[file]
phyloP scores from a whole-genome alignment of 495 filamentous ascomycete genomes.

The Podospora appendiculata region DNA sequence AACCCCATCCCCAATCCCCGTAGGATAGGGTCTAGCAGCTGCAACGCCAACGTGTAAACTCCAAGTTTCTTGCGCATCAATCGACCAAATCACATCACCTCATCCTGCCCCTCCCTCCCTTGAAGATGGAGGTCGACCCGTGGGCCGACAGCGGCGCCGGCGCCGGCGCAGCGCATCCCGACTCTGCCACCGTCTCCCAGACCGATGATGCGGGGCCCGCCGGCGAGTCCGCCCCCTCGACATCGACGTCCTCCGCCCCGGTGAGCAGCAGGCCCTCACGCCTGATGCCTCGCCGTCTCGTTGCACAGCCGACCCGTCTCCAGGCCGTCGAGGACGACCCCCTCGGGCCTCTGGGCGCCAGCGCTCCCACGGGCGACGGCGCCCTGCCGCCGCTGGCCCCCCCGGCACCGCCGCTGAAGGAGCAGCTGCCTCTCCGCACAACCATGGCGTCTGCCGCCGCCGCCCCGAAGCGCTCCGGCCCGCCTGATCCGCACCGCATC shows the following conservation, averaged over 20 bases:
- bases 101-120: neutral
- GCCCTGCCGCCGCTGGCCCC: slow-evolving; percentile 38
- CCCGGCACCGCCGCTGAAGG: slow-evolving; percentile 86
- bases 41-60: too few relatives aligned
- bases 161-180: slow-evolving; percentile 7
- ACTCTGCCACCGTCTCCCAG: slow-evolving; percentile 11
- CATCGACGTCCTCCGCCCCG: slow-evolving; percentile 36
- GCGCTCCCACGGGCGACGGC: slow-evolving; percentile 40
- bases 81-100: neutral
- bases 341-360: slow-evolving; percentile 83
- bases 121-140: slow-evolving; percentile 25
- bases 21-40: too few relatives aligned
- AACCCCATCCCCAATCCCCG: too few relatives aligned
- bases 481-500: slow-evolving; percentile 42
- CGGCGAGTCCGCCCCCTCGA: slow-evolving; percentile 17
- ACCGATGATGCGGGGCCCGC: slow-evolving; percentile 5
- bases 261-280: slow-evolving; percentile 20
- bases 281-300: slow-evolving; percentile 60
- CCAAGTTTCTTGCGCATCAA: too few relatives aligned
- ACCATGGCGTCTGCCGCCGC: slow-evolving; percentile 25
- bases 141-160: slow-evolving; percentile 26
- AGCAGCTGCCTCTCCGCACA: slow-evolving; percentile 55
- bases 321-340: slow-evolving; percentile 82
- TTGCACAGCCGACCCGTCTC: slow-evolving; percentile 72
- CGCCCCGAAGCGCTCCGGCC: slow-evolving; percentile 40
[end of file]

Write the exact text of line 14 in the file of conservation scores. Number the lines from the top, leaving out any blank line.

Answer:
- bases 21-40: too few relatives aligned